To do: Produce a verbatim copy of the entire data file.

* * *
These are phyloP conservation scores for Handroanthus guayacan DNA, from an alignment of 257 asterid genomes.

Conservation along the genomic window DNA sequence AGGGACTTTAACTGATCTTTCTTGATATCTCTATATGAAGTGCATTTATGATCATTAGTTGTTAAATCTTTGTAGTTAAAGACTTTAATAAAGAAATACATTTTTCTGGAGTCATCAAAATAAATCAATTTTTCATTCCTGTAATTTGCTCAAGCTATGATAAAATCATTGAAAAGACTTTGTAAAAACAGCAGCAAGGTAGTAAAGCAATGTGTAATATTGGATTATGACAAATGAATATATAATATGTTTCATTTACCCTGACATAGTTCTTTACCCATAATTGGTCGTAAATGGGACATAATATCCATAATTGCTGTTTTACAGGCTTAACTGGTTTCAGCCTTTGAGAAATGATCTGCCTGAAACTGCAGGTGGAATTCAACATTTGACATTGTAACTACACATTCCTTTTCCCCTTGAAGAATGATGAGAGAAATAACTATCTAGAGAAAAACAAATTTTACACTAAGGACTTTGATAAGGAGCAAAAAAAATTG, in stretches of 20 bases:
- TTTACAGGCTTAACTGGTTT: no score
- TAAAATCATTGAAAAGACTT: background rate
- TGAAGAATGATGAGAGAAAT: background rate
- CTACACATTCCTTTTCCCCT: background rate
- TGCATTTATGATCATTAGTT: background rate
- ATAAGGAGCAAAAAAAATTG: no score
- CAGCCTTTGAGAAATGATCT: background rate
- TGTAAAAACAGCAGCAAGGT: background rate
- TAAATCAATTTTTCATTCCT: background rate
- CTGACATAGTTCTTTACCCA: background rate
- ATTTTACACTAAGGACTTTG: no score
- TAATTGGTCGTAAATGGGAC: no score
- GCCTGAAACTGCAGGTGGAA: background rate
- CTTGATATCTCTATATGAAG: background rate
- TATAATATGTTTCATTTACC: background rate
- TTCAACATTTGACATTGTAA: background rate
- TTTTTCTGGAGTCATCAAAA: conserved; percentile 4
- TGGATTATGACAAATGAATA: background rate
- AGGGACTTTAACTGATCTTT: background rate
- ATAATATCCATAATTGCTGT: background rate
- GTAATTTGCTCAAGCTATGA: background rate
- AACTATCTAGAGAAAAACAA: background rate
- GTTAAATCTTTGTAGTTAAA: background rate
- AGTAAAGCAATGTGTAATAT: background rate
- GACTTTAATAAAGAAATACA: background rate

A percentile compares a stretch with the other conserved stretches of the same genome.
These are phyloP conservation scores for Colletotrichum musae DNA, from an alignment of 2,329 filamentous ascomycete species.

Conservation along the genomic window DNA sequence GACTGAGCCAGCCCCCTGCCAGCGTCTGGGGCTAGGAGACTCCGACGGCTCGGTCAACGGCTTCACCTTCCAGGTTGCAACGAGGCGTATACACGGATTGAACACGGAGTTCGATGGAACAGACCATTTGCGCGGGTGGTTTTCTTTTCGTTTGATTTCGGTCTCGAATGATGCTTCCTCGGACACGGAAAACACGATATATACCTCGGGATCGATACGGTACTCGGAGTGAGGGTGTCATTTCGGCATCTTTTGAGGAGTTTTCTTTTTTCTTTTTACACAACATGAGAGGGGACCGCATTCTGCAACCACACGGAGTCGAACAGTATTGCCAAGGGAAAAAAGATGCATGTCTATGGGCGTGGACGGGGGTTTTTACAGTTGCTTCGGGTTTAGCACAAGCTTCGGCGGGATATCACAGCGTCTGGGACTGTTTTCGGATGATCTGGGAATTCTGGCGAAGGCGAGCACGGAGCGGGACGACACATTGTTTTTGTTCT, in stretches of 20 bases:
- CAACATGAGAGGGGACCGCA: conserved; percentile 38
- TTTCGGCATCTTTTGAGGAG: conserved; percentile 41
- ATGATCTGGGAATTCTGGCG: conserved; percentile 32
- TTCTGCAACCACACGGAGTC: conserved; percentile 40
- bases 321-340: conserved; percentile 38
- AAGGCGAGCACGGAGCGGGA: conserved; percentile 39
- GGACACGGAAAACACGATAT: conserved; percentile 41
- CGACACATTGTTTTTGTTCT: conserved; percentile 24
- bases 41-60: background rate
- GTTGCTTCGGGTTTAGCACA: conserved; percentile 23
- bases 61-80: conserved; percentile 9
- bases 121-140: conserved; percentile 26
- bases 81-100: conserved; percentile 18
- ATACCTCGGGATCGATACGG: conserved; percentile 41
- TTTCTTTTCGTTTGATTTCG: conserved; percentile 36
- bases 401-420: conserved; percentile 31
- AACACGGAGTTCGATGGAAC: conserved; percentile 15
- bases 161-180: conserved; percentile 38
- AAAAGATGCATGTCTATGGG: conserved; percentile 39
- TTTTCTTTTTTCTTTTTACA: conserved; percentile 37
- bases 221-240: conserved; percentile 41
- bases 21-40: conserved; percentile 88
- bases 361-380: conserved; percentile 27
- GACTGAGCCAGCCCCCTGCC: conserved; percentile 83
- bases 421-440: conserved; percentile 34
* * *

These are phyloP conservation scores for Handroanthus guayacan DNA, from an alignment of 257 asterid genomes.

Conservation along the genomic window DNA sequence AGGGACTTTAACTGATCTTTCTTGATATCTCTATATGAAGTGCATTTATGATCATTAGTTGTTAAATCTTTGTAGTTAAAGACTTTAATAAAGAAATACATTTTTCTGGAGTCATCAAAATAAATCAATTTTTCATTCCTGTAATTTGCTCAAGCTATGATAAAATCATTGAAAAGACTTTGTAAAAACAGCAGCAAGGTAGTAAAGCAATGTGTAATATTGGATTATGACAAATGAATATATAATATGTTTCATTTACCCTGACATAGTTCTTTACCCATAATTGGTCGTAAATGGGACATAATATCCATAATTGCTGTTTTACAGGCTTAACTGGTTTCAGCCTTTGAGAAATGATCTGCCTGAAACTGCAGGTGGAATTCAACATTTGACATTGTAACTACACATTCCTTTTCCCCTTGAAGAATGATGAGAGAAATAACTATCTAGAGAAAAACAAATTTTACACTAAGGACTTTGATAAGGAGCAAAAAAAATTG, in stretches of 20 bases:
- TTTACAGGCTTAACTGGTTT: no score
- TAAAATCATTGAAAAGACTT: background rate
- TGAAGAATGATGAGAGAAAT: background rate
- CTACACATTCCTTTTCCCCT: background rate
- TGCATTTATGATCATTAGTT: background rate
- ATAAGGAGCAAAAAAAATTG: no score
- CAGCCTTTGAGAAATGATCT: background rate
- TGTAAAAACAGCAGCAAGGT: background rate
- TAAATCAATTTTTCATTCCT: background rate
- CTGACATAGTTCTTTACCCA: background rate
- ATTTTACACTAAGGACTTTG: no score
- TAATTGGTCGTAAATGGGAC: no score
- GCCTGAAACTGCAGGTGGAA: background rate
- CTTGATATCTCTATATGAAG: background rate
- TATAATATGTTTCATTTACC: background rate
- TTCAACATTTGACATTGTAA: background rate
- TTTTTCTGGAGTCATCAAAA: conserved; percentile 4
- TGGATTATGACAAATGAATA: background rate
- AGGGACTTTAACTGATCTTT: background rate
- ATAATATCCATAATTGCTGT: background rate
- GTAATTTGCTCAAGCTATGA: background rate
- AACTATCTAGAGAAAAACAA: background rate
- GTTAAATCTTTGTAGTTAAA: background rate
- AGTAAAGCAATGTGTAATAT: background rate
- GACTTTAATAAAGAAATACA: background rate

A percentile compares a stretch with the other conserved stretches of the same genome.
These are phyloP conservation scores for Colletotrichum musae DNA, from an alignment of 2,329 filamentous ascomycete species.

Conservation along the genomic window DNA sequence GACTGAGCCAGCCCCCTGCCAGCGTCTGGGGCTAGGAGACTCCGACGGCTCGGTCAACGGCTTCACCTTCCAGGTTGCAACGAGGCGTATACACGGATTGAACACGGAGTTCGATGGAACAGACCATTTGCGCGGGTGGTTTTCTTTTCGTTTGATTTCGGTCTCGAATGATGCTTCCTCGGACACGGAAAACACGATATATACCTCGGGATCGATACGGTACTCGGAGTGAGGGTGTCATTTCGGCATCTTTTGAGGAGTTTTCTTTTTTCTTTTTACACAACATGAGAGGGGACCGCATTCTGCAACCACACGGAGTCGAACAGTATTGCCAAGGGAAAAAAGATGCATGTCTATGGGCGTGGACGGGGGTTTTTACAGTTGCTTCGGGTTTAGCACAAGCTTCGGCGGGATATCACAGCGTCTGGGACTGTTTTCGGATGATCTGGGAATTCTGGCGAAGGCGAGCACGGAGCGGGACGACACATTGTTTTTGTTCT, in stretches of 20 bases:
- CAACATGAGAGGGGACCGCA: conserved; percentile 38
- TTTCGGCATCTTTTGAGGAG: conserved; percentile 41
- ATGATCTGGGAATTCTGGCG: conserved; percentile 32
- TTCTGCAACCACACGGAGTC: conserved; percentile 40
- bases 321-340: conserved; percentile 38
- AAGGCGAGCACGGAGCGGGA: conserved; percentile 39
- GGACACGGAAAACACGATAT: conserved; percentile 41
- CGACACATTGTTTTTGTTCT: conserved; percentile 24
- bases 41-60: background rate
- GTTGCTTCGGGTTTAGCACA: conserved; percentile 23
- bases 61-80: conserved; percentile 9
- bases 121-140: conserved; percentile 26
- bases 81-100: conserved; percentile 18
- ATACCTCGGGATCGATACGG: conserved; percentile 41
- TTTCTTTTCGTTTGATTTCG: conserved; percentile 36
- bases 401-420: conserved; percentile 31
- AACACGGAGTTCGATGGAAC: conserved; percentile 15
- bases 161-180: conserved; percentile 38
- AAAAGATGCATGTCTATGGG: conserved; percentile 39
- TTTTCTTTTTTCTTTTTACA: conserved; percentile 37
- bases 221-240: conserved; percentile 41
- bases 21-40: conserved; percentile 88
- bases 361-380: conserved; percentile 27
- GACTGAGCCAGCCCCCTGCC: conserved; percentile 83
- bases 421-440: conserved; percentile 34